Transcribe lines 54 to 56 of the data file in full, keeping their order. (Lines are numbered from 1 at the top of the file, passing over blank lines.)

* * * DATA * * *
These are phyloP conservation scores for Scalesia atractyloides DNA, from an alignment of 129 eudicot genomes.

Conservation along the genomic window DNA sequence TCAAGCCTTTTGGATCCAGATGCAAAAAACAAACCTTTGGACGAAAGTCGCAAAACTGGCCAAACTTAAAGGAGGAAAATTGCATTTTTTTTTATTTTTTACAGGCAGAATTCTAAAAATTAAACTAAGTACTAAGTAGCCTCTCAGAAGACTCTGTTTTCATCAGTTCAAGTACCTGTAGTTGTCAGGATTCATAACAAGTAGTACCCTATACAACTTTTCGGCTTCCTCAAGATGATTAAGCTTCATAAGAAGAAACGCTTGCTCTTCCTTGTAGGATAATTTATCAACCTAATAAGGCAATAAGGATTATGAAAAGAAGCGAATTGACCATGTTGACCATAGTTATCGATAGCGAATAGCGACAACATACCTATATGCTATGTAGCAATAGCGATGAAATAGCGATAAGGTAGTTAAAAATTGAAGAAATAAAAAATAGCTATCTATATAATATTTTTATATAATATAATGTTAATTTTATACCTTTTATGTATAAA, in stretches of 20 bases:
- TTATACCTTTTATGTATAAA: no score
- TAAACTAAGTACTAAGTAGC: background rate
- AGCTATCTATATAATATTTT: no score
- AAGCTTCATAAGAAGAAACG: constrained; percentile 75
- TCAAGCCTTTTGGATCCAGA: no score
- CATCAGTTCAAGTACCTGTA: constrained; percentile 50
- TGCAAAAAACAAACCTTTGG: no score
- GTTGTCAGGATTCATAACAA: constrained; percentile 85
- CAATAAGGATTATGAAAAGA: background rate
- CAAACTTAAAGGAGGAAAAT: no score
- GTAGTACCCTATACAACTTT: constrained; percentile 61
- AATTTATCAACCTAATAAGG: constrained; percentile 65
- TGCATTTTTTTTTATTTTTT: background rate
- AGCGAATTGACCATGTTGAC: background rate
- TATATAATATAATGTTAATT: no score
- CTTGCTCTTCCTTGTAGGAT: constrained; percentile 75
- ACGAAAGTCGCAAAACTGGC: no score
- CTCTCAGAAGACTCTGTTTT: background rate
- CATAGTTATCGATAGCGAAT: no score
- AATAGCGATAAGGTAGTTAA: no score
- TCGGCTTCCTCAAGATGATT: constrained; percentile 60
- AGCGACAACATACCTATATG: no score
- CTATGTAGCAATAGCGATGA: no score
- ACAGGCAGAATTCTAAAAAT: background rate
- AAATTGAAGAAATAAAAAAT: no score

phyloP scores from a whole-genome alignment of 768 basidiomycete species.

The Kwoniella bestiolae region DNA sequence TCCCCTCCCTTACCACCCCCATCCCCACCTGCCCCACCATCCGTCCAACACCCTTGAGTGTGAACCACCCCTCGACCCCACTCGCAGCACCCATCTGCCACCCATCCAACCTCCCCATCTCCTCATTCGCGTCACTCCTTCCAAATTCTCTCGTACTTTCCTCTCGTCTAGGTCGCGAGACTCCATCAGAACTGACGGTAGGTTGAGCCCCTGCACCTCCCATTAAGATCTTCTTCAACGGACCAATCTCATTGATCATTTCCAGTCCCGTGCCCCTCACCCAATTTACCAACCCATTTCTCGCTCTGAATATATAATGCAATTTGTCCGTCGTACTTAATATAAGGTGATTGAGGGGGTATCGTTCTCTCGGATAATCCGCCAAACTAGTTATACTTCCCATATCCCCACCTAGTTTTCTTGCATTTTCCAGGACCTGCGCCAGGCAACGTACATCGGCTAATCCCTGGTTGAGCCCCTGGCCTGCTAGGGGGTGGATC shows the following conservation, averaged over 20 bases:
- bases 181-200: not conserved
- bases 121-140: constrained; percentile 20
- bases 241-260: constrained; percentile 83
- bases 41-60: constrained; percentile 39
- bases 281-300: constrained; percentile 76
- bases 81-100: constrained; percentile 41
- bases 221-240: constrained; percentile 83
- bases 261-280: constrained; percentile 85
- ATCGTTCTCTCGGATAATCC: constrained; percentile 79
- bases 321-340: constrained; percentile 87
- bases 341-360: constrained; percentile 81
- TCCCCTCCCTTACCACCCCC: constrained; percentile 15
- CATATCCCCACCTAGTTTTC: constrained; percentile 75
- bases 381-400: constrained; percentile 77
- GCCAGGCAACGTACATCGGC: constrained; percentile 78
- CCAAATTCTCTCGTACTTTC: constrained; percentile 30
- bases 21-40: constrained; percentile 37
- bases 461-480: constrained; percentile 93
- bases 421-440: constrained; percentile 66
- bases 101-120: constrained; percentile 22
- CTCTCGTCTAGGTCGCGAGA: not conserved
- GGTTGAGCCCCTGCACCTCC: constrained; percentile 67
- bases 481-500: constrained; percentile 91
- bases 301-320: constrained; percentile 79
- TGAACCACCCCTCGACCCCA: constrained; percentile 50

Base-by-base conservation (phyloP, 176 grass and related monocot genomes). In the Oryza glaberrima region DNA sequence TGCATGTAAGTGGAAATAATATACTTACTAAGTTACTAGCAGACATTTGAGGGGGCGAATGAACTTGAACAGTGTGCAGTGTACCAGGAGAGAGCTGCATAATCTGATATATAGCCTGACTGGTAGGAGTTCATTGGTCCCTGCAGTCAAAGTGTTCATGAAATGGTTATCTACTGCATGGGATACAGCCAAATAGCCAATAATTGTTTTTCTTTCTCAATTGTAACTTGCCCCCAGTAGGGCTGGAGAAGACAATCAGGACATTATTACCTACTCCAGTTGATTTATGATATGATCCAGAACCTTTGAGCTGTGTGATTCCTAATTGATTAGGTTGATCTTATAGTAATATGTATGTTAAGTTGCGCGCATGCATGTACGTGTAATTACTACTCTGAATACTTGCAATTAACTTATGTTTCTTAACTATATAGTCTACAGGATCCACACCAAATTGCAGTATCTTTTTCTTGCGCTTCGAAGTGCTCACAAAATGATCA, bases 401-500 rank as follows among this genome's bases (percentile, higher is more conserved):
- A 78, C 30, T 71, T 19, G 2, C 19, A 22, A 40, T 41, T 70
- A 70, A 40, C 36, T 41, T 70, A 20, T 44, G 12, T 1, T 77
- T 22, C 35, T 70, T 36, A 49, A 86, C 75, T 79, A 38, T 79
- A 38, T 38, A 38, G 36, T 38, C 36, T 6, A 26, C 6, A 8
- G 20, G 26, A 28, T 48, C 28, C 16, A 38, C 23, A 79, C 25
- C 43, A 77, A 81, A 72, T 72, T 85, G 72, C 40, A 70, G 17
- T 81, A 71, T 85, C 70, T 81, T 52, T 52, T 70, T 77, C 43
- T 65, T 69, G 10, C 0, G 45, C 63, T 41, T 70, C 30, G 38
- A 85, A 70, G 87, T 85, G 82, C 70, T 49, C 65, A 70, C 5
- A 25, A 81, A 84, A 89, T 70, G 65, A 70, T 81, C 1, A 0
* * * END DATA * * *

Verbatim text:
- TGAACCACCCCTCGACCCCA: constrained; percentile 50

Base-by-base conservation (phyloP, 176 grass and related monocot genomes). In the Oryza glaberrima region DNA sequence TGCATGTAAGTGGAAATAATATACTTACTAAGTTACTAGCAGACATTTGAGGGGGCGAATGAACTTGAACAGTGTGCAGTGTACCAGGAGAGAGCTGCATAATCTGATATATAGCCTGACTGGTAGGAGTTCATTGGTCCCTGCAGTCAAAGTGTTCATGAAATGGTTATCTACTGCATGGGATACAGCCAAATAGCCAATAATTGTTTTTCTTTCTCAATTGTAACTTGCCCCCAGTAGGGCTGGAGAAGACAATCAGGACATTATTACCTACTCCAGTTGATTTATGATATGATCCAGAACCTTTGAGCTGTGTGATTCCTAATTGATTAGGTTGATCTTATAGTAATATGTATGTTAAGTTGCGCGCATGCATGTACGTGTAATTACTACTCTGAATACTTGCAATTAACTTATGTTTCTTAACTATATAGTCTACAGGATCCACACCAAATTGCAGTATCTTTTTCTTGCGCTTCGAAGTGCTCACAAAATGATCA, bases 401-500 rank as follows among this genome's bases (percentile, higher is more conserved):
- A 78, C 30, T 71, T 19, G 2, C 19, A 22, A 40, T 41, T 70